Cross-posted from Bloomsbury History
We all know that history isn’t just about facts; any historical event can be interpreted in a variety of different ways, and these interpretations can be used intentionally to serve particular interests and agendas – agendas which are often set by the state. A national museum, for example, is not a neutral presentation of that country’s history, but its exhibitions are constructed in order to present that nation’s historical self-image. The Asian Civilisations Museum in Singapore – although housed in a building named in honour of Queen Victoria – makes little reference to British imperial rule, instead aiming to reconnect Singapore with its Chinese and Indian cultures of origin. Similarly, Hanoi’s National Museum of Vietnamese History provides a defence of Communism and independence by providing accounts of French imperial cruelty.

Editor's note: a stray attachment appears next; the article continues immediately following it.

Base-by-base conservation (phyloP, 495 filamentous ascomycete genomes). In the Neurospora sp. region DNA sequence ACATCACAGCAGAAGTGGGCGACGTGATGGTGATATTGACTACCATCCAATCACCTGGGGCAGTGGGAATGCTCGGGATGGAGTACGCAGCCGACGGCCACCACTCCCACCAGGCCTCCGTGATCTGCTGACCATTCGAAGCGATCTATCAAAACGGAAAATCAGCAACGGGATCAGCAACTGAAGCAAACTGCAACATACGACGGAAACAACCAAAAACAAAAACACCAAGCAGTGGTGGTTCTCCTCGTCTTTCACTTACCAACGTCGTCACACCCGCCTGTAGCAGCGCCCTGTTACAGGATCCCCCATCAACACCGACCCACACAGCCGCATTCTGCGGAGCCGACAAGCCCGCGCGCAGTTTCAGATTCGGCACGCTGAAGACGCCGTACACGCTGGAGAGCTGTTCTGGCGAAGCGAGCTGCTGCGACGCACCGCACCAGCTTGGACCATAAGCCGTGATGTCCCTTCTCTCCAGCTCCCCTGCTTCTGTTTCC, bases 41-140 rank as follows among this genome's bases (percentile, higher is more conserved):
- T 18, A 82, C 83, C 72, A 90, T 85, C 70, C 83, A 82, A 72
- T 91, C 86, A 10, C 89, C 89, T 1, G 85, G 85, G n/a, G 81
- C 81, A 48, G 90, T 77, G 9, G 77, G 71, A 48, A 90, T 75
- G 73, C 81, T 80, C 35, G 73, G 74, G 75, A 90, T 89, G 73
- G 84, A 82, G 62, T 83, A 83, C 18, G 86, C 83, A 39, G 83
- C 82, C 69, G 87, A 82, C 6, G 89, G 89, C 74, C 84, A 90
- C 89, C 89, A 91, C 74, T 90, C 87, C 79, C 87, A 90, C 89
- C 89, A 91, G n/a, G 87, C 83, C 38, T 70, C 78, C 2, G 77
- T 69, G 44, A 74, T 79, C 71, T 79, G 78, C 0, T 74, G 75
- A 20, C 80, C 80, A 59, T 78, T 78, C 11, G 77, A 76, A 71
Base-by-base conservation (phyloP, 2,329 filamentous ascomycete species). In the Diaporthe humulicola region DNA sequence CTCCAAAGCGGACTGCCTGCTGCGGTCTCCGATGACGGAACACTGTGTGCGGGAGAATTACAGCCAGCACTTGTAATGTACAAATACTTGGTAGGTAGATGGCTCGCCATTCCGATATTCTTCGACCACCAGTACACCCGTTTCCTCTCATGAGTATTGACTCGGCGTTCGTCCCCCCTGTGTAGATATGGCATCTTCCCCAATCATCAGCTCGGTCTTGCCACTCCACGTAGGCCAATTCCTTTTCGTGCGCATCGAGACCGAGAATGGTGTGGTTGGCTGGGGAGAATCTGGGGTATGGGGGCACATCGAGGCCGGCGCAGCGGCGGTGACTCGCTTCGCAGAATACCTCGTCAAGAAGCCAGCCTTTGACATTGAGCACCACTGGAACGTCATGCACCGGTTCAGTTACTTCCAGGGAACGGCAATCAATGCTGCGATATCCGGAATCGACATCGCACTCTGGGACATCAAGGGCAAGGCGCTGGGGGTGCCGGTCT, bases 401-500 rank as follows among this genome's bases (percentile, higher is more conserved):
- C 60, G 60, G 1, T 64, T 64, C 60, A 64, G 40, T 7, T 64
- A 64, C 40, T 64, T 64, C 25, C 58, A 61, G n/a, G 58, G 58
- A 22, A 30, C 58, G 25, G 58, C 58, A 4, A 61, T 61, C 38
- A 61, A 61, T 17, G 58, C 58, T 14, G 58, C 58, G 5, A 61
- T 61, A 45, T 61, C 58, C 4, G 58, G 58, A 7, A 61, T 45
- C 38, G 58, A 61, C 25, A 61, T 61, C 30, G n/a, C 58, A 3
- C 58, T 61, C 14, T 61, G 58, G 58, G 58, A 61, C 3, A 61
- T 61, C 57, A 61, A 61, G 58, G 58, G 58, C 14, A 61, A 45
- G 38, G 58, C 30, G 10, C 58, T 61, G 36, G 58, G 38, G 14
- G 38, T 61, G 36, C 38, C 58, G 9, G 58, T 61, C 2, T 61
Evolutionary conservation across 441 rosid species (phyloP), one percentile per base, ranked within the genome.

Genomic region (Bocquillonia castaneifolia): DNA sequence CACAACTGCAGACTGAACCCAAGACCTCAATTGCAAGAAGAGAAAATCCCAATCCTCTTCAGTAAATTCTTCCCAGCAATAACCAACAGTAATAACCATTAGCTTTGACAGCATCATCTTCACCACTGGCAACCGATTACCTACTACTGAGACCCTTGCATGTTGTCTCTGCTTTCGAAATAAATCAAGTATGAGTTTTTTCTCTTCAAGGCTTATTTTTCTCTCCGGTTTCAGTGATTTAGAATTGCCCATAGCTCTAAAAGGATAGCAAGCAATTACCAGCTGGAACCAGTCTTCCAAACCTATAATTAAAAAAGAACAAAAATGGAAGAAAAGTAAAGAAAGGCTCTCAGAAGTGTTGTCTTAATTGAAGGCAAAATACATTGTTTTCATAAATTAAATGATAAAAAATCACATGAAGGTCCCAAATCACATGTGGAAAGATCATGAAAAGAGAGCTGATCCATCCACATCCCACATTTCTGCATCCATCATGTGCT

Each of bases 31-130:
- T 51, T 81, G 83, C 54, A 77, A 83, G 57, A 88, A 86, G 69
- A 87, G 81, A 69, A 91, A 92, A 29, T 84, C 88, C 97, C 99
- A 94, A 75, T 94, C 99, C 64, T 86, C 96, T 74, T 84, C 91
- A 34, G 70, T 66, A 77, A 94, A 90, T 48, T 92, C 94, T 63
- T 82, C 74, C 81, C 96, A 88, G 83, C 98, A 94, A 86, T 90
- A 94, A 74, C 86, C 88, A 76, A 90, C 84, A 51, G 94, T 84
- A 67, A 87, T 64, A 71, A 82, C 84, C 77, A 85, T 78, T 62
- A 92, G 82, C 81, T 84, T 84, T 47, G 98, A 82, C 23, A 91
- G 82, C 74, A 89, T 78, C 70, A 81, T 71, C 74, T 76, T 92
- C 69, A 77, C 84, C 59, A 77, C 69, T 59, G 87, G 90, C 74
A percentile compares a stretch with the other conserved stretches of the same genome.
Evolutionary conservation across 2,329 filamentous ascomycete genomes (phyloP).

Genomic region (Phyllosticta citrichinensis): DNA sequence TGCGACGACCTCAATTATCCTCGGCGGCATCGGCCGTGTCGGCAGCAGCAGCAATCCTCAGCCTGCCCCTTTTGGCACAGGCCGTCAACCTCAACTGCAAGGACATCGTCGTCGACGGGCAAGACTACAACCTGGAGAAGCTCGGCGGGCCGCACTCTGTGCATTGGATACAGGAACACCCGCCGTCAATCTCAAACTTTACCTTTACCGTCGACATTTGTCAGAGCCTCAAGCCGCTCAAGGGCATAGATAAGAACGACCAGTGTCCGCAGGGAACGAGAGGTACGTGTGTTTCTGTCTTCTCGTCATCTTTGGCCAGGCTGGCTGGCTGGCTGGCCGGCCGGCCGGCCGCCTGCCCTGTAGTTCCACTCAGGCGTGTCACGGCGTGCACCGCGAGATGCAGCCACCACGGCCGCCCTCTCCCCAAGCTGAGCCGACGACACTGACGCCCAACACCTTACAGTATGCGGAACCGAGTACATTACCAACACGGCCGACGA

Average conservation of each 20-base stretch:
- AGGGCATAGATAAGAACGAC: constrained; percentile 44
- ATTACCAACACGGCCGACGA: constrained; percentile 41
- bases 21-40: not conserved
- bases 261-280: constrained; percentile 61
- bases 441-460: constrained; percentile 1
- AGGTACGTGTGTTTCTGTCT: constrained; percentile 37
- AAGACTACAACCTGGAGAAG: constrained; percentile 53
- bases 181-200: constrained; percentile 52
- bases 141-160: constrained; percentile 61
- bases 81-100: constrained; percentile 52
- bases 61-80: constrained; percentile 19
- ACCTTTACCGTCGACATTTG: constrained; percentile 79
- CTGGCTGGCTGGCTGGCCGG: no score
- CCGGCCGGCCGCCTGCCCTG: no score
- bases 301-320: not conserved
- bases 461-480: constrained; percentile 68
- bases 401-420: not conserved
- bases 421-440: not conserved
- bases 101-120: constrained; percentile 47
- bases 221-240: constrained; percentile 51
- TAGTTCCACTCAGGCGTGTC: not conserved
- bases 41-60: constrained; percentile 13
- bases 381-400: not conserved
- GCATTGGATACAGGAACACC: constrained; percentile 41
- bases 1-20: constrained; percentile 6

These and many other examples from across the globe are discussed in Jeremy Black’s latest book, Contesting History: Narratives of Public History, which we are proud to have published this month. The book provides an authoritative guide to the positive and negative applications of the past in the public arena and what this signifies for the meaning of history more widely. Continue reading “Contesting History with Jeremy Black”